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Lesson #3: Learn About Your Audience Before They Learn From You

Pitching a product is easy — pitching one that people remember is difficult. Think about the last presentation that struck a cord with you. Why did it?

Personally, I remember a talk on the importance of creating a community around your product.

As an engineer my work revolves around algorithms, but in my free time I enjoy reading about social psychology and how communities interact. For years I believed these books’ knowledge would stay in my memory under “curiosities”, rather than help me with my “engineering work”. But this talk made me realize…

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Lesson #2: Fail Fast – Cliché but True

Who hasn’t heard the phrase “fail fast” in the start-up environment? I know I have. I must say, however, that today is the day I finally understood its meaning.

At wēbē, we are working on creating a product to help parents better understand their children’s emotional and mental health. Our initial idea was to create a toy that interacts with children aged 3–8 and collects data on their emotional state, which the parents can then visualize on their phone to identify concerning trends. With this idea in mind, we set out to interview children therapists, mental health experts, and parents.

Continue reading this article on here!

Lesson #1: Interview First, Engineer Later

As an engineer, I have a natural tendency to focus on product features — I want to use the latest technology to build the coolest gadgets. However, a couple months into my entrepreneurship journey a hard truth hit me: no matter how amazing the technology is, if it doesn’t serve a purpose, it may as well be a potato (sorry potatoes).

Want to know why? Click here to keep reading!

Photo Source: Great British Chefts

Introducing wēbē!

Mental health disorders have been surrounded by stigma for years, even though 1 in 5 US adults will suffer from a mental health condition during their lifetime. Several factors, including this stigma, contribute to the fact that the average delay between onset of mental illness symptoms and treatment is 11 years. Those are staggering statistics, considering how much progress we have made regarding physical health in the past few years. As someone who has witnessed the devastating effects a mental health disorder can have on a friend or loved one’s life, I began asking myself: “What can I, as an individual, do to lower these numbers?”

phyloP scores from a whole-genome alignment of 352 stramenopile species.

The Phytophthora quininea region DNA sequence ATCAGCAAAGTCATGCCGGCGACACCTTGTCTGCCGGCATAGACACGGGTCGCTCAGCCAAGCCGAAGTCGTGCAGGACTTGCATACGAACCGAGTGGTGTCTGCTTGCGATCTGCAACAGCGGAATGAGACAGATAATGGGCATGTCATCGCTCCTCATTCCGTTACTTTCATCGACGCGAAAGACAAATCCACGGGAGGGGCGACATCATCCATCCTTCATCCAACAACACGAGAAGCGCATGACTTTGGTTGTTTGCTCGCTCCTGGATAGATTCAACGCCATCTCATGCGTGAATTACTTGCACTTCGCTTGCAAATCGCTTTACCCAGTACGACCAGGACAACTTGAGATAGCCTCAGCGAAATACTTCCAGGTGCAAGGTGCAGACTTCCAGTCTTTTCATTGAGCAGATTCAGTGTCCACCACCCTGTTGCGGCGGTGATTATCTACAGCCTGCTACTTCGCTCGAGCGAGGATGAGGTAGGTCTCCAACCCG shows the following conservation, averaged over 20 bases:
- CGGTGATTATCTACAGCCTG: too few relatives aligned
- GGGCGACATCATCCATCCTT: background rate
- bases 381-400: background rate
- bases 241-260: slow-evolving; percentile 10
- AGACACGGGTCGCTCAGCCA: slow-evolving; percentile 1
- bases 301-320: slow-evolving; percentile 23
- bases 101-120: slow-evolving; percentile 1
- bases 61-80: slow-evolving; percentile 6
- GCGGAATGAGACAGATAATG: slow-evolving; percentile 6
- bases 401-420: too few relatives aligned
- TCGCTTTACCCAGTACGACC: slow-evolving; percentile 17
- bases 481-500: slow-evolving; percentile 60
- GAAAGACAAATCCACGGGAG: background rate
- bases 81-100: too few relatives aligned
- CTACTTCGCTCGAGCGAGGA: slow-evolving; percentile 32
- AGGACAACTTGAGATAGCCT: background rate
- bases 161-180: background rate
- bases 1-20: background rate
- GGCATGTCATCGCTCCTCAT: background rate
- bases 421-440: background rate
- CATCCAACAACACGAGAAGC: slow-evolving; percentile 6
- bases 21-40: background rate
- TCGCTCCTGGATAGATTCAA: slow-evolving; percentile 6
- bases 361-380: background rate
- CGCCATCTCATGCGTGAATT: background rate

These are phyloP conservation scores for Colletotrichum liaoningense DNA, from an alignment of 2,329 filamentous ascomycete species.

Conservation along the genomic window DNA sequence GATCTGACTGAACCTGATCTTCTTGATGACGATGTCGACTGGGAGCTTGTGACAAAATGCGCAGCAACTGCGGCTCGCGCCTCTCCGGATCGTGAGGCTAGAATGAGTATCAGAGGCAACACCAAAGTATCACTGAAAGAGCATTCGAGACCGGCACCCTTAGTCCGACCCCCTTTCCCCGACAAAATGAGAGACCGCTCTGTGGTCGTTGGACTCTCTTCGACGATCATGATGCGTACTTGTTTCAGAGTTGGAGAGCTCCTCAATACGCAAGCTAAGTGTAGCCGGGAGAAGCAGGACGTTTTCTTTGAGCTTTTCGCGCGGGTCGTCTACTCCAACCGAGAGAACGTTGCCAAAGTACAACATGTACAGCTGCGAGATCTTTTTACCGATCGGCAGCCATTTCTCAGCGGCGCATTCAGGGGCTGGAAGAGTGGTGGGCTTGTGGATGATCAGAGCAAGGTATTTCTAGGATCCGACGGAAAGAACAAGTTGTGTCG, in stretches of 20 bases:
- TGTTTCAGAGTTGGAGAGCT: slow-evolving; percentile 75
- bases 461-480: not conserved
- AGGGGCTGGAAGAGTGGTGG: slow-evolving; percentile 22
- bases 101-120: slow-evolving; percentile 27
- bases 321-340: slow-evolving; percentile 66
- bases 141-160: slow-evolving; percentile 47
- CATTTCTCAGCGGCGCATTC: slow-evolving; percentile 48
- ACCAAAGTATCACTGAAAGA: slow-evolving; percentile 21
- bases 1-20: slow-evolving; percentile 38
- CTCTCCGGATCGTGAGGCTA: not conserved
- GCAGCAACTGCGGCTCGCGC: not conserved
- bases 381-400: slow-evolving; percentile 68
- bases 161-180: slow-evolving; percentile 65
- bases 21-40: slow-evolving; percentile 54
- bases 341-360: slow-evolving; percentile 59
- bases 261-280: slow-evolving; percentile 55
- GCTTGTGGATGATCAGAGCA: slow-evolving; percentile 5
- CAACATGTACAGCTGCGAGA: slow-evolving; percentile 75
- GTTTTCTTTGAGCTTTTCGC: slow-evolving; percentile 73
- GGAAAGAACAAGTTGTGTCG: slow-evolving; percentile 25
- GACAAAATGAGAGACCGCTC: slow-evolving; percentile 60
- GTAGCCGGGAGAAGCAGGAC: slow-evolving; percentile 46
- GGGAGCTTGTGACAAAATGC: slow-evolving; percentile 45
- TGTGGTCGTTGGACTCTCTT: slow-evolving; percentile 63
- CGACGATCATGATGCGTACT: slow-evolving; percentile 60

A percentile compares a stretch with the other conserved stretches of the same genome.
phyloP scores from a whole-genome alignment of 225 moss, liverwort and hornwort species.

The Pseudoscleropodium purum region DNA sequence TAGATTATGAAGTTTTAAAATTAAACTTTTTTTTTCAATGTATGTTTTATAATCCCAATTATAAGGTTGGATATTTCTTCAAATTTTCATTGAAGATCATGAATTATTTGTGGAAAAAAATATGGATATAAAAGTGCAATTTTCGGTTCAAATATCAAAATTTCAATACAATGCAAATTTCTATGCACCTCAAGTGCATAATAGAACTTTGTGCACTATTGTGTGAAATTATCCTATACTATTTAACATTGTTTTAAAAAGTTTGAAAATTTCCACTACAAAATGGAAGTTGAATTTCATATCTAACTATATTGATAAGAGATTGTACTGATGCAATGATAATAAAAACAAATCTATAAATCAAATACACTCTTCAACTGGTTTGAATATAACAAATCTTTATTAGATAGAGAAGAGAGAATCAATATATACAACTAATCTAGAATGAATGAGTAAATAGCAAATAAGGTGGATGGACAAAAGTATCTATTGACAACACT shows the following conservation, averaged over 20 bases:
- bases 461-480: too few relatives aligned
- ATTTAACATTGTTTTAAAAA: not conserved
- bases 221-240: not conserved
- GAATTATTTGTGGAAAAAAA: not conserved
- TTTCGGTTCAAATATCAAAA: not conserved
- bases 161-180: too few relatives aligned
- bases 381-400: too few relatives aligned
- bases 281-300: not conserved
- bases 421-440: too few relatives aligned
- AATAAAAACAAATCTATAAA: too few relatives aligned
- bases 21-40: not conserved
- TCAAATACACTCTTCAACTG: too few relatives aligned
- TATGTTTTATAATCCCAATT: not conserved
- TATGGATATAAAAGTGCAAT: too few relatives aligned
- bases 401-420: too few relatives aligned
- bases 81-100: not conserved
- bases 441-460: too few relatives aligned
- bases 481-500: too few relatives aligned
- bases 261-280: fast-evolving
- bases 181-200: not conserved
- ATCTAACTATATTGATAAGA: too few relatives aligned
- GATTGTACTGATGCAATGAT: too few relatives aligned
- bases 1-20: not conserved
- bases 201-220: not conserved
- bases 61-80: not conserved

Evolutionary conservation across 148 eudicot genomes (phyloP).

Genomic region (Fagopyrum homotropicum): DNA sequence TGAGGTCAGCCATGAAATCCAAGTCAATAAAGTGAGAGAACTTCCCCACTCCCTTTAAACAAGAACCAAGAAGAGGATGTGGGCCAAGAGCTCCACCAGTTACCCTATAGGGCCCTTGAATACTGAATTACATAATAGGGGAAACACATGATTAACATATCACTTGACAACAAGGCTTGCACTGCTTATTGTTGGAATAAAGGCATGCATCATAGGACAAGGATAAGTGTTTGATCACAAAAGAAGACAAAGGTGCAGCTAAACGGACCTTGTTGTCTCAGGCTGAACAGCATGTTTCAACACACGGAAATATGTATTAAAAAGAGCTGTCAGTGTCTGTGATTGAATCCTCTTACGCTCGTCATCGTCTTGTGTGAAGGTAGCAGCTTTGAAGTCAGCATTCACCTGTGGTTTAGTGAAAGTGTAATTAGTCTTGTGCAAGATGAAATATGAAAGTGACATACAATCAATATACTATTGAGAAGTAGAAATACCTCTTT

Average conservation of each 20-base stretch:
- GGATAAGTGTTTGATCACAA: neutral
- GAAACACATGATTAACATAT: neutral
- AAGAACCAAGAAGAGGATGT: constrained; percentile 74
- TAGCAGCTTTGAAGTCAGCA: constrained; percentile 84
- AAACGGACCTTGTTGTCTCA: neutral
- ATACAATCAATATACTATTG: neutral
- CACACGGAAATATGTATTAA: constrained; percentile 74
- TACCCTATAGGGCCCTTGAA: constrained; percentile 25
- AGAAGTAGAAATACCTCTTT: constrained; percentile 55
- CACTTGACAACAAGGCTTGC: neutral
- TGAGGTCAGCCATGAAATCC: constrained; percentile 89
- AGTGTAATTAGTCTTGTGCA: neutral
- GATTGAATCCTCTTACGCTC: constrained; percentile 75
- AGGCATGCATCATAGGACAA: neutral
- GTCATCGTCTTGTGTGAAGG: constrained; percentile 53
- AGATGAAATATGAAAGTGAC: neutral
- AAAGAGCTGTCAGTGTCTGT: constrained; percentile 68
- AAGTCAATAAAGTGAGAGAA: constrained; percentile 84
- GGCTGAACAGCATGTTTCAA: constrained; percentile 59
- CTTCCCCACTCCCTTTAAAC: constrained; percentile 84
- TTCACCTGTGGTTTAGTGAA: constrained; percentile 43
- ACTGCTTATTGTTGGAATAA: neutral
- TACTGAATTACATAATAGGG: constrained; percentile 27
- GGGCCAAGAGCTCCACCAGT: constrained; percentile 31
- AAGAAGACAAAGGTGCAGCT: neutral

To find out, click here!

Pitching Your Product

For the last couple of years I have taken every opportunity I can get to improve my presentation skills and have learnt to appreciate the power of a great product pitch. Being able to pitch your ideas correctly as an engineer definitely makes your products shine brighter!

STEM Ambassador

Getting involved in GE’s volunteering scheme since day one was a great decision and I recommend it to any intern!

As a STEM ambassador, I got the opportunity to share my experience at careers fairs such as the Bucks Skills Show and the Imperial College London careers fair. We also organized the 2018 GE Work Experience Week, an event for students to visit the offices and participate in workshops, talks, tours and more.

I joined GE’s GirlsGetSET scheme, which is aimed at teaching young girls about Science, Engineering and Technology (SET). As part of the initiative, we organized a workshop where we taught them the basics of iterative software development for apps using the agile methodology. It was great to see the engagement and set an example I never had when I was younger!

As part of the GE Charity team, I also volunteered at daylong family events such as the ‘Sunday Funday’. I will never forget the sense of community I got when I saw so many people participating – definitely worth waking up early on Saturday!

Don’t forget to give back to others – it’s a feeling like no other!

My year with GE Healthcare!

Like many students, during the first couple of years of my degree I was not sure what kind of job I wanted to apply to once I graduated. I was passionate about engineering in the healthcare sector, as it was a way for me to make a positive difference on people’s lives. But none of the jobs I found online really sparked my interest.

Thanks to a year-long internship at GE Healthcare I discovered my passion. Click here for the full article by the University of Surrey!